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Ok, have you tryed to unplug all of the wires from the sub, including the power wire from the wall. Install of the speaker wires to the sub, and plug back in the sub. Also what are the numbers on the speakers and the sub.
is the difference between bi-wiring and bi-amping?
Bi-wiring is using the same power source (amplifier) but
connecting that power source to a woofer and a
midrange/tweeter on a
Bi-amping is using two separate power sources (amplifiers)
connecting one amplifier to a woofer and the other amplifier
midrange/tweeter on a speaker.
How do I bi-wire?
Your speaker must have two separate positive and negative
connections (one set for the woofer and one set for the
midrange/tweeter). Connect one wire between the positive
the amplifier/receiver the positive terminal on the speaker.
the other wire from the negative terminal on the
to the corresponding negative terminal on the speaker.
jumper straps connecting the two sets of speaker inputs.
process for the second set of terminals on the speaker,
them to the same positive and negative terminals on the
receiver/amplifier. Repeat the steps for each speaker you
Bi-Wire, connecting them to the appropriate terminals on
How do I bi-amp? Bi-amping is similar to bi-wiring, but involves
amplifiers: one for the woofer and one for the
Passive bi-amping involves a direct hookup between each
and the speaker terminals. True bi-amping involves hooking
preamp to an electronic crossover that replaces the passive
crossover network in the speaker. The active crossover then
to multiple power amplifiers.
if you have your front and centers set to 'small' you want your Bass out to be subwoofer only, and the rca jack labeled 'sub out' is the only place to connect your sub to if you want to control the frequencies with your reciever. I dont know the brand of your sub, or the inputs on the back of it to advise you where to connect, but it sounds like it worked for you at one time, but suddenly it does not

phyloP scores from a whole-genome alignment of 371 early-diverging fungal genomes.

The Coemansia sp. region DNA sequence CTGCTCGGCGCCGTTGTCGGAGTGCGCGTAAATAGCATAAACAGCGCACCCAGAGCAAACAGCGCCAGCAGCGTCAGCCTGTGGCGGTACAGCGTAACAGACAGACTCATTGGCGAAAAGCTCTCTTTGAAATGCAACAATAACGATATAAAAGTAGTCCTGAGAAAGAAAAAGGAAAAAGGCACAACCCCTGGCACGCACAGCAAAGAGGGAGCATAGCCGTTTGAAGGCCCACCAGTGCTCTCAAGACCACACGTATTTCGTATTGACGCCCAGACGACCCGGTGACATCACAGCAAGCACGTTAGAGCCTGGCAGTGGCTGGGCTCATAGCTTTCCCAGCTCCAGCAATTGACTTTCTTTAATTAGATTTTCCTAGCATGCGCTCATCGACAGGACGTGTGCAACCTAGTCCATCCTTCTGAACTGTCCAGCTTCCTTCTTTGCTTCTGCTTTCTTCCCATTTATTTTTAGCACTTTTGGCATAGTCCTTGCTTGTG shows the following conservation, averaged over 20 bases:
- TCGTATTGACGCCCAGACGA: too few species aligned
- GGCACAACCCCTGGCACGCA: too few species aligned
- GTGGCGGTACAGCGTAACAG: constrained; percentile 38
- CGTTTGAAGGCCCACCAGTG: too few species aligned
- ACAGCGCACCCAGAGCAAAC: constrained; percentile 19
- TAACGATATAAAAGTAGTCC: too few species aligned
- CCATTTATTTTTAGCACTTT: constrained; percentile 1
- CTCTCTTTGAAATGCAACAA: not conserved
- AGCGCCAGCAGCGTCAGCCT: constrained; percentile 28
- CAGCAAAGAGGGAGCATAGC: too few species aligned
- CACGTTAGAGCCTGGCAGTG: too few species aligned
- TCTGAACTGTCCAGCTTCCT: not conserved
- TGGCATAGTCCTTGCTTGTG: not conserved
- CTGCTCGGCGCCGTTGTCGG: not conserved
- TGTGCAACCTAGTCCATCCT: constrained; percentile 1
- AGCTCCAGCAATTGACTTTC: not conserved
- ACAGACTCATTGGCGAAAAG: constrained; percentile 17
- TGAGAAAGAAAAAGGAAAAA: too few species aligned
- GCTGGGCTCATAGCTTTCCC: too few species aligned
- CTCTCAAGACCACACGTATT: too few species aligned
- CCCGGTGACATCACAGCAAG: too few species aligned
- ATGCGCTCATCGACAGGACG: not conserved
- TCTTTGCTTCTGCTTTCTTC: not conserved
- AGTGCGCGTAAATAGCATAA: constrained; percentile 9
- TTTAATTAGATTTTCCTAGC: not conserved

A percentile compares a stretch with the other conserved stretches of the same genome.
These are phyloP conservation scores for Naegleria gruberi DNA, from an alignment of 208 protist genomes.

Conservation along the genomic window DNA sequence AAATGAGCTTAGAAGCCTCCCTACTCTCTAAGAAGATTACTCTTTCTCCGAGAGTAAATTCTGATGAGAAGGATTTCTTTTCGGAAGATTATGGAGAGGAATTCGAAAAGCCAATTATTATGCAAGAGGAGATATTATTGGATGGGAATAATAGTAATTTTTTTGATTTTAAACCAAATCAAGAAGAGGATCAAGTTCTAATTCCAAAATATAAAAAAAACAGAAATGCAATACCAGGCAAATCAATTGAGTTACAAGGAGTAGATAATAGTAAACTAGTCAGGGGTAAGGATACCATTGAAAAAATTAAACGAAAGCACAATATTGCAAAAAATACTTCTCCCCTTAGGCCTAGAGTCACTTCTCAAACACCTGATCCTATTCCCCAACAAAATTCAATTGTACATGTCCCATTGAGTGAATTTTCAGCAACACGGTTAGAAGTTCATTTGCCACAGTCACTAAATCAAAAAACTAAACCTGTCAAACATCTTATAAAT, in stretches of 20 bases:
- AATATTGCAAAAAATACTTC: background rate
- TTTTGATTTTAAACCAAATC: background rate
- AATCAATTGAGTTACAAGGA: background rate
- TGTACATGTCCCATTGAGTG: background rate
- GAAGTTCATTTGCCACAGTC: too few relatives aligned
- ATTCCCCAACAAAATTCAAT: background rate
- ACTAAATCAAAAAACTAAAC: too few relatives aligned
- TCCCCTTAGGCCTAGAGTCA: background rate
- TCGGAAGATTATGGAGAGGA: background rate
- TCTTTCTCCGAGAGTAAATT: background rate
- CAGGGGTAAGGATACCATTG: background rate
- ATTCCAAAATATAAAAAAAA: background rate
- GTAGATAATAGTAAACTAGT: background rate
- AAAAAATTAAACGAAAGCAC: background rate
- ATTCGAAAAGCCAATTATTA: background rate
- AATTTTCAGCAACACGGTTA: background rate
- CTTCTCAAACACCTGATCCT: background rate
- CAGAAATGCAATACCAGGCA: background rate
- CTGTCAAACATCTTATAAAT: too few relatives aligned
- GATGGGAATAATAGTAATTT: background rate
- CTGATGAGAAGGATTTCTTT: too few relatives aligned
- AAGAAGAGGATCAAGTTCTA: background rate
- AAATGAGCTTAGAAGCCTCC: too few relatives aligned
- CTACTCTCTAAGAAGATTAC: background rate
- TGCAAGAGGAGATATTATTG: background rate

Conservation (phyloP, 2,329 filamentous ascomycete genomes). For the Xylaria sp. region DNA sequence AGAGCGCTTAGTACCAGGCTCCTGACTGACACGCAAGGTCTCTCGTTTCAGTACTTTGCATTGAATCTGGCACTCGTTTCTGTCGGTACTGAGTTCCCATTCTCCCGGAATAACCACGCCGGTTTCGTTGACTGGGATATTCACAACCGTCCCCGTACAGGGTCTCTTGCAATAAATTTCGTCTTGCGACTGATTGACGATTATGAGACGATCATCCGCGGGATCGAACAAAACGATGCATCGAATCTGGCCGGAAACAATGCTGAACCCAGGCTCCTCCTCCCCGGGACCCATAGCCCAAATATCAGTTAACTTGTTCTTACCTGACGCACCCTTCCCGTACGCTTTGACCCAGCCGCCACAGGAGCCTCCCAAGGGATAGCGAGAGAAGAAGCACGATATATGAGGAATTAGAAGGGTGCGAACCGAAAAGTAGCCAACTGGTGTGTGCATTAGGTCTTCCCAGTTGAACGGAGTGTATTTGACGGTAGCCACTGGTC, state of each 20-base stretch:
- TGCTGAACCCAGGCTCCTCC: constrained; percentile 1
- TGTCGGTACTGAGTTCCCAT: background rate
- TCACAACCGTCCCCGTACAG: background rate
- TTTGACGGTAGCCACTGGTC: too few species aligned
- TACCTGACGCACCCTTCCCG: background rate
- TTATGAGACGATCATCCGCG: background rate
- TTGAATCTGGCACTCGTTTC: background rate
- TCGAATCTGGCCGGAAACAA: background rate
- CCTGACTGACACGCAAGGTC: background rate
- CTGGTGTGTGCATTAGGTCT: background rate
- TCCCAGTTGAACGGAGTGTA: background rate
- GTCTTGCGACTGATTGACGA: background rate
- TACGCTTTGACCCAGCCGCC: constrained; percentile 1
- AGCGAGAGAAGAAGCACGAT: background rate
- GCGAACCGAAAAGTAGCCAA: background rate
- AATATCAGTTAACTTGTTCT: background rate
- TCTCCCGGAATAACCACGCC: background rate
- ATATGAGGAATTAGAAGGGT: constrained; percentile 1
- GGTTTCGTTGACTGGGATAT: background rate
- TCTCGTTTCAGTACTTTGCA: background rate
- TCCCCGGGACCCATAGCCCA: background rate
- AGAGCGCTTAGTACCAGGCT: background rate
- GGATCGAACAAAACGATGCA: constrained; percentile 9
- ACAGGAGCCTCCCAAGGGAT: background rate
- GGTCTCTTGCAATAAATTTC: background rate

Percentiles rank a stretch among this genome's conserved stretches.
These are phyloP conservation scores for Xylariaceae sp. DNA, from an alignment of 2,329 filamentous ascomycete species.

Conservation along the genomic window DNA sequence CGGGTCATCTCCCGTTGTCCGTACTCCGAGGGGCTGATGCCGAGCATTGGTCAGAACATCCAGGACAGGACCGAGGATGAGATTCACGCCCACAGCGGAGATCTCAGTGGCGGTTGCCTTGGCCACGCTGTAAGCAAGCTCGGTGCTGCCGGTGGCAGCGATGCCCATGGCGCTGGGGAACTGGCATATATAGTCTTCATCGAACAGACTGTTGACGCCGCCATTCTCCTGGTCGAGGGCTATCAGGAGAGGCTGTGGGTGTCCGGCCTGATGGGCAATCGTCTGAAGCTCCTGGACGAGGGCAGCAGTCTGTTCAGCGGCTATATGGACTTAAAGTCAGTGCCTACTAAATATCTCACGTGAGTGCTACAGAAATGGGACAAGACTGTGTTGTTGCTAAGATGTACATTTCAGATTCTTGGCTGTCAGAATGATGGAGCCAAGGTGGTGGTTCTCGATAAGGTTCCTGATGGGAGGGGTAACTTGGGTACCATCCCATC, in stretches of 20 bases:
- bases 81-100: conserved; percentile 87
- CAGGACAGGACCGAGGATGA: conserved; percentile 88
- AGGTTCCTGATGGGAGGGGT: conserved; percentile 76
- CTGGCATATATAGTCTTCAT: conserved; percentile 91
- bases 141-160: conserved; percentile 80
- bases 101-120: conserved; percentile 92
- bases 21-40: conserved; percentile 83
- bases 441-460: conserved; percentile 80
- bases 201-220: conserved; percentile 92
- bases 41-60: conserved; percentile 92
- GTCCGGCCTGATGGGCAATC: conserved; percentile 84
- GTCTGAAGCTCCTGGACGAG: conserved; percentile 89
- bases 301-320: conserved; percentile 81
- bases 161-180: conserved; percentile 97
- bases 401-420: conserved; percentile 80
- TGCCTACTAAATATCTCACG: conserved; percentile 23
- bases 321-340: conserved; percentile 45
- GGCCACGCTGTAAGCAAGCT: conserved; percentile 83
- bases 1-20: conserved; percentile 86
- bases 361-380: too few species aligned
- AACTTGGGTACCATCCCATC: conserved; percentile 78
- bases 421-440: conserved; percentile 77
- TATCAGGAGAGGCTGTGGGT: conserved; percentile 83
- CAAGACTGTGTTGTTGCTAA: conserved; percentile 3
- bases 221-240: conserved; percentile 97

Even tho the power light is on doesnt exactly mean that the amp is sending signal to the speaker wires.... sense everything else is working make sure to check your fuses on the amp and also check to make sure that the amp is "receiving" an input from the RCAs
If you are getting power to the amp, try this....Find a small speaker, unhook your sub and wire speaker to amp. Turn on your system at a low volume....If the other speaker is playing through amp, then your sub is shot.....If the small speaker doesnt work, then its either your channel is gone on the amp or the rcas have quit off off your head unit.
Get a powered sub-woofer that has speaker level inputs, then run your front speaker wires into the sub-woofers speaker level input and then run a set of speaker wires from the sub-woofers speaker wire output to your front speakers. This is a common way to use a sub-woofer with a receiver that doesn't have a sub-woofer output.
Most powered sub-woofers have these connections, just check it out first before you buy one. They look like speaker jacks on the back of the receiver.
In general, there are two ways to hook up your sub-woofer. First using the high level outputs from your receiver ( speaker output from the front R & L speaker terminals ) run a set of wires from the outputs to the speaker inputs on the sub-woofer, you do this in concert with the speaker wires going to the front R & L speakers which you then attach to the R & L speaker outputs on the sub woofer amp. Note that the sub woofer doesn't power your front speakers, the connections from the sub amp are just a pass through connection where the signal needed by the sub is parasitically taken from the inputs. Second is via a low level output from your receiver / amp to the low level input on your sub amp. This is normally done via a RCA type of patch cable and connected to the sub woofer RCA jack on the rear of the source receiver or amp, Next run the patch cord to the sub amp an into the RCA jack input. IF you have a right and left input, use the Right input.